In the January 5 runoff election, Warnock defeated Loeffler with 51% of the popular vote. With this victory, he made history by becoming the first Black senator from Georgia. On January 7, Loeffler conceded to Warnock. The election result was certified on January 19. Unlike Ossoff, Warnock will have to defend his seat in 2022, when Isakson's term was originally set to expire, in order to win a full 6-year term from 2023 to 2029.
On January 27, 2021, Warnock announced that he would seek election to a full term in 2022.
On January 20, 2021, Warnock was sworn into the United States Senate in the 117th Congress by Vice President Kamala Harris. He has voted to confirm all of President Joe Biden's nominees, starting with Avril Haines for Director of National Intelligence on January 20, 2021, and most recently David Turk for Deputy Secretary of Energy on March 24, 2021. Warnock voted to convict former President Donald Trump for his role in inciting the Capitol riots on February 13, 2021. On March 5, 2021, he co-sponsored an amendment to raise the minimum wage to $15 an hour, along with 29 other Democratic and Independent Senators. On March 17, 2021, he delivered his first speech on the Senate floor in support of the passage of the For the People Act and the John Lewis Voting Rights Act.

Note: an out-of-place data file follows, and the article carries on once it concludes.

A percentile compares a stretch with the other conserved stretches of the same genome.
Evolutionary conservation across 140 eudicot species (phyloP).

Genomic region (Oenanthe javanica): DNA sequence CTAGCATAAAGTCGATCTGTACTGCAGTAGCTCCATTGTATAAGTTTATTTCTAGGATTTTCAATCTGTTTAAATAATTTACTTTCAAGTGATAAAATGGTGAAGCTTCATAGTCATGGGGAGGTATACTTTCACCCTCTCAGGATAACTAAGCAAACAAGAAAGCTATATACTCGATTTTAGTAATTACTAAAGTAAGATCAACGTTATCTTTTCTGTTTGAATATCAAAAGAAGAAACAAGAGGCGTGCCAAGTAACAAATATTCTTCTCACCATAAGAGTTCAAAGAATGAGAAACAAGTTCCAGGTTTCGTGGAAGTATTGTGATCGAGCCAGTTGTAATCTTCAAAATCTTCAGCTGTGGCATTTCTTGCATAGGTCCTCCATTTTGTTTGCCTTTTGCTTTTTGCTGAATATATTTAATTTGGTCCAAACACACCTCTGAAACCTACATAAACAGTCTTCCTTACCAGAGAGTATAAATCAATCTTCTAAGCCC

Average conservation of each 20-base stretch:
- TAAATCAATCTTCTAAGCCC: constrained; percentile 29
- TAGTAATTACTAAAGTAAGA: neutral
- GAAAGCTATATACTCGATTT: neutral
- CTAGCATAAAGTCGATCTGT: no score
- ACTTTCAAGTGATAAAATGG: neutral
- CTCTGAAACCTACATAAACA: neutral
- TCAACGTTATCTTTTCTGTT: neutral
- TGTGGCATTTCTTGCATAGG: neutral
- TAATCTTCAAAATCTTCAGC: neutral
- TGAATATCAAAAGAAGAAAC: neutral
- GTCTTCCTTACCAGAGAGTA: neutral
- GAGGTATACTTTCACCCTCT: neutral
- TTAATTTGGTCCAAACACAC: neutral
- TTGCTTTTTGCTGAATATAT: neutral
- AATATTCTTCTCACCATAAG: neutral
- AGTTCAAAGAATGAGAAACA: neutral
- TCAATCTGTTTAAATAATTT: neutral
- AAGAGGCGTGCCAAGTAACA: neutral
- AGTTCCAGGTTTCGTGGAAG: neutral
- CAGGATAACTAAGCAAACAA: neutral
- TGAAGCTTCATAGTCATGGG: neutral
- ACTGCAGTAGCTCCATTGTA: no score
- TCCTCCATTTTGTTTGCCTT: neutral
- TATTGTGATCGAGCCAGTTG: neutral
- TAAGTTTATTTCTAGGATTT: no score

Warnock has described himself as a "pro-choice pastor."
In December 2020, during Warnock's Senate campaign, a group of 25 Black ministers wrote him an open letter asking him to reconsider his abortion stance, calling it "contrary to Christian teachings" and saying abortion disproportionately affects African Americans. The Warnock campaign responded with a statement, writing that "Warnock believes a patient's room is too small a place for a woman, her doctor, and the US government and that these are deeply personal health care decisions - not political ones." The language matched a statement from a debate a few days before the original letter, in which Warnock said:
I have a profound reverence for life and an abiding respect for choice. The question is: whose decision is it? And I happen to think that a patient's room is too small a place for a woman, her doctor and the U.S. government. I think there's too many people in the room. But those who are concerned about life, and I certainly am, ought to be focused on the incredibly high rates of infant mortality and maternal mortality in our country, when compared to other developed nations. That's something that government could work on. And I've been working on it my entire career.
Warnock received a grade of "F" from the National Rifle Association Political Victory Fund during his Senate campaign. The NRA accused him of supporting the criminalization of private gun transfers and banning standard issue magazines, and endorsed Loeffler. In 2014, Warnock gave a sermon in which he criticized Georgia's gun laws, saying that "somebody decided that they had the bright idea to pass a piece of legislation that would allow guns and concealed weapons to be carried in churches. Have you ever been to a church meeting?... Whoever thought of that had never been to a church meeting." The NRA tweeted out the video, adding the caption "Rev. Warnock, Law-Abiding Americans Defending Themselves is No Laughing Matter". The NRA added that "LAUGHING at church-goers who defend themselves with guns. First Warnock goes after our veterans, now our Second Amendment."